A new website offers communities practical advice on energy efficiency, transportation alternatives and more.

The federal Department of Housing and Urban Development has created an important online resource for professionals and citizens interested in improving America’s metro regions, cities and neighborhoods. It looks very promising to me, especially as a sort of living compendium of best practices.

In its description, the agency’s Office of Sustainable Housing and Communities describes the site’s purpose:

America’s communities are developing strategies to help ensure their economic, environmental and social well-being. A sustainable community is an urban, rural, or suburban community that has a vibrant local economy, more housing and transportation choices, is closer to jobs, schools and shops, is more energy independent, and helps protect clean air and water.

Because every community is different and sustainability encompasses a range of needs and opportunities, there is no ‘one size fits all’ model. Rather, sustainability uses a bottom-up approach and a range of strategies in response to the needs, assets, and visions that each community brings to the table.

What all of these communities have in common are coordinated, well-thought-out approaches to leveraging investments that attract jobs, save taxpayer money, offer more energy-efficient housing and transportation choices and that balance economic and natural assets to meet both the current and future needs of all Americans.

The Sustainable Communities Resource Center is intended to provide the public with a comprehensive set of information that supports local and regional strategies, with a particular emphasis on sustainable housing and planning. The Resource Center provides ready access to best practices, cutting edge research, new reports and resources, and spotlights innovation in the field.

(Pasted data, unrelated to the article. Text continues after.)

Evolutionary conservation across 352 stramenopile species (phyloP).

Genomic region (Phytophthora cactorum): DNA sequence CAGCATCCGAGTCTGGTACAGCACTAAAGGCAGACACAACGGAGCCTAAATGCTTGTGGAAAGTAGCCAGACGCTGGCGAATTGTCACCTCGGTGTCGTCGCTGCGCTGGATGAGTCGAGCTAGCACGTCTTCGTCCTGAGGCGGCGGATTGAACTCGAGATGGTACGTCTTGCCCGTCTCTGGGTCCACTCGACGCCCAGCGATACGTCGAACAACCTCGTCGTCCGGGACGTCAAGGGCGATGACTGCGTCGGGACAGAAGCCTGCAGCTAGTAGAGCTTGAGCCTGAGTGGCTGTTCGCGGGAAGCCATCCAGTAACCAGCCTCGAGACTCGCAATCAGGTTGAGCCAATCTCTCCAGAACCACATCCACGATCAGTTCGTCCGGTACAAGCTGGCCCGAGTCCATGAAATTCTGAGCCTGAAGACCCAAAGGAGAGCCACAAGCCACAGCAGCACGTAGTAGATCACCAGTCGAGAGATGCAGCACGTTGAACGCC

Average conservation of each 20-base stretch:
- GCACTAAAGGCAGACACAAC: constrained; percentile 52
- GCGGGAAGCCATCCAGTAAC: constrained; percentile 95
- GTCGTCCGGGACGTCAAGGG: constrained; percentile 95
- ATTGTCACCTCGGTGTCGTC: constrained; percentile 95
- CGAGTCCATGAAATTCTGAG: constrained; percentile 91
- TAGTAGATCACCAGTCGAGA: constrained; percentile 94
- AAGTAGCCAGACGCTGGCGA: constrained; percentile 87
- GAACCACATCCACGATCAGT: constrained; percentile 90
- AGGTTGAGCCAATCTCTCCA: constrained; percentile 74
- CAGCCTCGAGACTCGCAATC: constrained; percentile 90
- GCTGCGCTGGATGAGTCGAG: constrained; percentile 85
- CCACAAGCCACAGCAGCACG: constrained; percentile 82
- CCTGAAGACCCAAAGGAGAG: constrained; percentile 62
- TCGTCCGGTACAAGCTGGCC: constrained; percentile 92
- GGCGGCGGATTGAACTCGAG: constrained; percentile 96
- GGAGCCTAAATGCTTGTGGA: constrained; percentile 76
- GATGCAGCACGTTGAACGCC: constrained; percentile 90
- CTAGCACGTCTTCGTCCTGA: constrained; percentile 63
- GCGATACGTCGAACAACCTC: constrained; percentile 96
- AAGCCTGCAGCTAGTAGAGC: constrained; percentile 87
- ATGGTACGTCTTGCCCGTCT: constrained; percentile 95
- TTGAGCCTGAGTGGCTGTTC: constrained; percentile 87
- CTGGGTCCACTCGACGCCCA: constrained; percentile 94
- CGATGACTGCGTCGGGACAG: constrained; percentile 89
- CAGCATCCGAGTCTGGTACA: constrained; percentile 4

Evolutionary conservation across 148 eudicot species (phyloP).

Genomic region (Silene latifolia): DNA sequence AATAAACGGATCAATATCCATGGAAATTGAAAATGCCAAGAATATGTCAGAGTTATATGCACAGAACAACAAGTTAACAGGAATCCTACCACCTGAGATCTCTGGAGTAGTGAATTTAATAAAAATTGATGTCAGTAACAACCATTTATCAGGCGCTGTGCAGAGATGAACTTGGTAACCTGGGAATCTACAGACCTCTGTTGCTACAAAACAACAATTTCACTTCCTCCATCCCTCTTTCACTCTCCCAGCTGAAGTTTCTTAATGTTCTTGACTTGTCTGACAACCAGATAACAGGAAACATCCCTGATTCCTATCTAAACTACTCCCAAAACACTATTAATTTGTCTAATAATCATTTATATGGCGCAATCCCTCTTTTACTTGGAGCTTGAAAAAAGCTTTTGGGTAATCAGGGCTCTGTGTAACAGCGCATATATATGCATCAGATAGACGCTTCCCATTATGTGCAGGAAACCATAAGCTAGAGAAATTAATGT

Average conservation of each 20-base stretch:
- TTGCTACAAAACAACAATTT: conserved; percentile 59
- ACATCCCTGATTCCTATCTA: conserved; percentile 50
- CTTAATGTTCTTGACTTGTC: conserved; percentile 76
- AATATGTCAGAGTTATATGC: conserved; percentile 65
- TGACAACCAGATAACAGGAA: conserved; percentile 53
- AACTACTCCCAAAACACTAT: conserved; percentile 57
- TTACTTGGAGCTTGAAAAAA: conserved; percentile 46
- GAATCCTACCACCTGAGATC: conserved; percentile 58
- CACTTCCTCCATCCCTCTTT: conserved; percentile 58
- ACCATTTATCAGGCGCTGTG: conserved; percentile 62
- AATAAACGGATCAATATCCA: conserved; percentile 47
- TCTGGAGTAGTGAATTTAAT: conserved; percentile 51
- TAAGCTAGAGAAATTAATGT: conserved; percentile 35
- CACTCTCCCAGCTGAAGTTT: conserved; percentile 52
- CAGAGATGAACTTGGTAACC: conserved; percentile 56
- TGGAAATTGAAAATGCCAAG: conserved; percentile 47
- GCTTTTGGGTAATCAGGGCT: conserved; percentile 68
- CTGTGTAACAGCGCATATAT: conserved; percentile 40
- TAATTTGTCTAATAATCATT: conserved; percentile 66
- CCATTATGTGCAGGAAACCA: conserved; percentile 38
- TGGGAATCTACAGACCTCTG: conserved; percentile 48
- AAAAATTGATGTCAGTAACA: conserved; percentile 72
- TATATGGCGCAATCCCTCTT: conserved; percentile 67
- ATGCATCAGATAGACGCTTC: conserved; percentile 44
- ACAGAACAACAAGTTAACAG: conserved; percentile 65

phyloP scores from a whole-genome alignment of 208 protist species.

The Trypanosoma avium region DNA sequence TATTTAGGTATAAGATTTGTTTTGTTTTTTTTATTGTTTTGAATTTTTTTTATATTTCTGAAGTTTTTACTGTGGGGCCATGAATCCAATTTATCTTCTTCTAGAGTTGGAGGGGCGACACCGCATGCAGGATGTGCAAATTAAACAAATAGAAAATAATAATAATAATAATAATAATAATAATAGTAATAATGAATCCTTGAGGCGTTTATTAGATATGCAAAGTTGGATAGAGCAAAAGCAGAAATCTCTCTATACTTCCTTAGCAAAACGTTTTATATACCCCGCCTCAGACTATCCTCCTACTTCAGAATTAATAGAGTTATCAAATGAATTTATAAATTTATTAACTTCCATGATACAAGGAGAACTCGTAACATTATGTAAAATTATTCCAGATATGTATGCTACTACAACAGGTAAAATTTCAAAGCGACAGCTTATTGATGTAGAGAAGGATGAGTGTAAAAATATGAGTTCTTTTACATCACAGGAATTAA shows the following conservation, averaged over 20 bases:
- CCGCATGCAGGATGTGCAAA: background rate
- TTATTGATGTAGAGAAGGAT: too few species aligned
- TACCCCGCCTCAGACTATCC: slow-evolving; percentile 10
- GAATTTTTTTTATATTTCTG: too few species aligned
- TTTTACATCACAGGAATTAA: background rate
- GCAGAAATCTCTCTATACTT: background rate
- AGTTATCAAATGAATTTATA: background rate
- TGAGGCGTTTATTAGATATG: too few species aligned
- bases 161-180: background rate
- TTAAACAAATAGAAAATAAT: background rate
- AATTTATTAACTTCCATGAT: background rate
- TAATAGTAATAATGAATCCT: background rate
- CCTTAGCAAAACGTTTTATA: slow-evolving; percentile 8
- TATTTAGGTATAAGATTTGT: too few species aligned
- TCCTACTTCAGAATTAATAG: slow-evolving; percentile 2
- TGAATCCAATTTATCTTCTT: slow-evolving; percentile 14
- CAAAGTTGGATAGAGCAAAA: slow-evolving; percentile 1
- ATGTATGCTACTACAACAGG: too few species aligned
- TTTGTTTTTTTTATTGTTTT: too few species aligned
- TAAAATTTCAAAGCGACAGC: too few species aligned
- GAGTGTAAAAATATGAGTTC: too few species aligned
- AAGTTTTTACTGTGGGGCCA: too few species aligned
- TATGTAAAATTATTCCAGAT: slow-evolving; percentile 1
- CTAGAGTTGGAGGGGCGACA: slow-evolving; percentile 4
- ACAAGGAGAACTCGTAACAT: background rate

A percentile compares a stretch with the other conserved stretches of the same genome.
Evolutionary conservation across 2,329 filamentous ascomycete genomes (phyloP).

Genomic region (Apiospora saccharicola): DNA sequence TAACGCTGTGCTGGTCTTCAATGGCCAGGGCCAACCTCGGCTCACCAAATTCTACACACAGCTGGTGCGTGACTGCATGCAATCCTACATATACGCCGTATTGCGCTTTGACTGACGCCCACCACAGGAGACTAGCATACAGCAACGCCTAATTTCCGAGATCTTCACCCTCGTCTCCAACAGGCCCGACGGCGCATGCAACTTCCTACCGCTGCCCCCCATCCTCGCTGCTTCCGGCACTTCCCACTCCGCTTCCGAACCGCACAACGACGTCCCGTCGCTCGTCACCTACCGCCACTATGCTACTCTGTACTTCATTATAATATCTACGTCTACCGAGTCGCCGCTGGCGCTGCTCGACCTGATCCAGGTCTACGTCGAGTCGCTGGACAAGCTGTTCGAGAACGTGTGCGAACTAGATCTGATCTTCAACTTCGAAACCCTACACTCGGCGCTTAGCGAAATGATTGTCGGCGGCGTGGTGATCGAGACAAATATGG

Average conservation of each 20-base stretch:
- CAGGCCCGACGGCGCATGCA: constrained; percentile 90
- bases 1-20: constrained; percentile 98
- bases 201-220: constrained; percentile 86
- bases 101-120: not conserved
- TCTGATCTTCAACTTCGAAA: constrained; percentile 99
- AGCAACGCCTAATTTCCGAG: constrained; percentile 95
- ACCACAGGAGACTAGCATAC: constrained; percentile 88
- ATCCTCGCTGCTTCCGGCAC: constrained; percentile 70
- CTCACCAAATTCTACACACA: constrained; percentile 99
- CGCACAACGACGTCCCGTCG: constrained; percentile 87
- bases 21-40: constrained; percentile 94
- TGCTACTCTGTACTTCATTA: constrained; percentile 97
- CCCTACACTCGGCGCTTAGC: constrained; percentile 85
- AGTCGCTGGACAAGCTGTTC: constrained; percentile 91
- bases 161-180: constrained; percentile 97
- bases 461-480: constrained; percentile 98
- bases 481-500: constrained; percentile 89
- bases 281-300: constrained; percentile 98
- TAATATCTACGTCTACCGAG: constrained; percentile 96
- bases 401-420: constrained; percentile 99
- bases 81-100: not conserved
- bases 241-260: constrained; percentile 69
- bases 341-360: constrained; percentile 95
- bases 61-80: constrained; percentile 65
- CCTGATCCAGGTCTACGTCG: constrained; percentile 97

the front page of HUD's Sustainable Communities Resource Center

Today, the home page provides links to stories on exemplary developments in three California cities; a column of "sustainability news" links; a link through which users can subscribe to the Office’s eNews service; and subject-matter highlight stories on Walk Score, energy efficiency in multifamily rental housing, and on housing affordability when transportation costs are considered. There are also what appears to be standing links to information on six key categories: rural, tribal and small-town sustainability; economic competitiveness; regional planning; green building; healthy communities and housing and transportation choice. 

And there’s even more, but the design of the site is clean and uncluttered. When Shelley Poticha was tapped by HUD secretary Shaun Donovan to lead the agency’s sustainability efforts, I wrote that the agency had done really well to get her. Shelley and her wonderful staff just keep proving me right.

This post originally appeared on the NRDC's Switchboard blog.

About the Author

Most Popular

  1. photo: San Diego's Trolley
    Transportation

    Out of Darkness, Light Rail!

    In an era of austere federal funding for urban public transportation, light rail seemed to make sense. Did the little trains of the 1980s pull their own weight?

  2. Equity

    What ‘Livability’ Looks Like for Black Women

    Livability indexes can obscure the experiences of non-white people. CityLab analyzed the outcomes just for black women, for a different kind of ranking.

  3. photo: Developer James Rouse visiting Harborplace in Baltimore's Inner Harbor.
    Life

    What Happened to Baltimore’s Harborplace?

    The pioneering festival marketplace was among the most trendsetting urban attractions of the last 40 years. Now it’s looking for a new place in a changed city.

  4. Design

    Why Amsterdam’s Canal Houses Have Endured for 300 Years

    A different kind of wealth distribution in 17th-century Amsterdam paved the way for its quintessential home design.

  5. Design

    Before Paris’s Modern-Day Studios, There Were Chambres de Bonne

    Tiny upper-floor “maids’ rooms” have helped drive down local assumptions about exactly how small a livable home can be.

×